Central Banks Could Trigger a Crisis Unless THEY Get Fiscal (4 min read)
... Rather than Keep Pushing the Burden to Politicians
Central banks have been so successful with forward guidance and convincing the public that positive saving rates will soon be a thing of the past that individuals are leaping at what they believe to be their last opportunity to save with them. The issue with a ‘lower yields forever’ scenario is that one needs to save a lot more to maintain living standards upon retirement, and a collective increase in precautionary savings lowers final demand, in turn constraining investment and resulting in an even worse macroeconomic outlook. This is a typical case of individual rationality breeding collective irrationality and the reason why I believe Nobel-prized economists’ models are broken.
Monetary policy – once thought to be a rectifying stimulus – has not only become impotent in the Eurozone and Japan, it has turned counterproductive. For the first time in history, lower rates have literally become contractionary.
Get Fiscal or Get a Crisis
In such a problematic scenario, we need sovereign intervention or we risk free markets triggering a financial crisis. The right macro response would be for sovereign demand to substitute itself to private demand in order to boost aggregate demand and absorb part of the extra saving glut. After all, the main beneficial effect of the collapse in global yields is to render global fiscal levers more potent by stabilizing and in some cases shrinking debt ratios effortlessly, thereby inviting fiscal stimuli. Today, even though DM sovereign debt levels are much higher than before the global financial crisis, the ratio of interest expense to GDP is often lower than before the crisis. This is especially true in the euro-area.
Need Monetary and Fiscal Coordination
DM central banks (outside the US) can still facilitate the next stimulus but they can no longer deploy it on their own. Forward guidance of low-for-long must give way to a credible framework for fiscal-monetary policy coordination because this is the only credible way forward to boost potential growth and inflation expectations.
There are many ways this could be implemented legally across the globe. We could see governments issue debt permanently monetized by the Central Bank to finance tax rebates. As controversial as it may sound, monetary financing of fiscal expansion is not new. It was widespread until the early 1980s until controlling hyperinflation became the primary focus and central banks were made independent with a mandate to limit inflation.
The bottom line is the answer to the next downturn will not be purely monetary. Inevitably, the division between monetary and fiscal policy will become increasingly hazier.
Transparency Will Help Term Premia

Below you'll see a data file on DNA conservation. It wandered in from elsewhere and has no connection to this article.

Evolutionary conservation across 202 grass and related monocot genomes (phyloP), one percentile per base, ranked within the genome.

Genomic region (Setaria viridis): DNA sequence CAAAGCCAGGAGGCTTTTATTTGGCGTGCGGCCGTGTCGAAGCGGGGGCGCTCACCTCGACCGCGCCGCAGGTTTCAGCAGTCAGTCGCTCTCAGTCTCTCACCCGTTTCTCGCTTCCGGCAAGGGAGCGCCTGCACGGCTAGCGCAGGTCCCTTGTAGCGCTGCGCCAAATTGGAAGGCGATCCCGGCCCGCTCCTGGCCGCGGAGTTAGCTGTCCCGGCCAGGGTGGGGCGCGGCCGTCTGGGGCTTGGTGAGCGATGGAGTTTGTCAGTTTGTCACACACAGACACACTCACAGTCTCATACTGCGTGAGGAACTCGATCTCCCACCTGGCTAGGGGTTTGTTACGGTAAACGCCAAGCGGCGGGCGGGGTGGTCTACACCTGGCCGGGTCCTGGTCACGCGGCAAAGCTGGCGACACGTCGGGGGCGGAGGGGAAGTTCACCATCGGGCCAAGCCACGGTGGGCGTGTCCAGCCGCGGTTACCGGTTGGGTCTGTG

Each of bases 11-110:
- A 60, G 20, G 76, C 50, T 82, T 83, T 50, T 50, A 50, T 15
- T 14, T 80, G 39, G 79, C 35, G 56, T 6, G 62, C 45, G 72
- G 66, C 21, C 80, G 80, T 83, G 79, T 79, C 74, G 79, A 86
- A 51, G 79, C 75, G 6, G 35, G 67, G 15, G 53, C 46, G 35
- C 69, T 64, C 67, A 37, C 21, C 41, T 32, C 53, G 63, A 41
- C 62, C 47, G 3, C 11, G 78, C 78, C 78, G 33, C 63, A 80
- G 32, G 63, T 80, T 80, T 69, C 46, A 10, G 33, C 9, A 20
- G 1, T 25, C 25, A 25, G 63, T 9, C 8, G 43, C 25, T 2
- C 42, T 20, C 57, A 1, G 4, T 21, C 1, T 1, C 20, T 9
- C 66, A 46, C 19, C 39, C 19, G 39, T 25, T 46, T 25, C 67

My strategic point is that if such policy mix considerations could just be floated publicly and their framework outlined, this would remove the risk of a persistent liquidity trap and permanently negative real and nominal rates. The result would be a more balanced risk distribution for inflation and policy rate expectations and a return of term premia. It would also increase the global equilibrium rate of interest rates. It is the absence of concrete and efficient countercyclical policy tools – an alternative to conventional or unconventional monetary policy – that is causing markets to sound alarm bells and collapse term premia and yields along global yield curves as savings rush to find a suitable shelter.
Bank of England’s Carney Gets the Joke
In a key speech delivered on 23 August in Jackson Hole entitled, ‘The Growing Challenges for Monetary Policy in the Current International Monetary and Financial System’, Bank of England head Mark Carney urged an evolution in the global monetary framework:
‘The growing risk of a global liquidity trap puts a high premium on getting more than just monetary policy right. Limited space for monetary policy to respond to adverse shocks means more of the burden for supporting jobs and activity will fall to fiscal policy. Though some may be tempted to resort to protectionism, such policies would merely serve to make the problem worse.’
We are still some way from cooperation, pushing the burden of stimulating activity to fiscal authorities is elusive as government-led fiscal expansions, whilst necessary, cannot be sufficiently reactive and nimble. A ballooning digital account at the Central Bank for governments or even people would fix this problem by making fiscal authorities’ firepower more visible and quantifiable. It is now time for action and cooperation rather than just words and I have high hopes that the President of the ECB, Christine Lagarde, can forge ahead on this crucial matter, perhaps even working towards building an international consensus.
This opinion piece forms part of Juliette Declercq’s recent wide-ranging strategy report entitled “Change is the only constant”. In the report, she also discusses whether global equity markets will crash if yields stop falling? And whether a global recession is avoidable. She also formulates specific macro investment ideas around these themes.
(The commentary contained in the above article does not constitute an offer or a solicitation, or a recommendation to implement or liquidate an investment or to carry out any other transaction. It should not be used as a basis for any investment decision or other decision. Any investment decision should be based on appropriate professional advice specific to your needs.)
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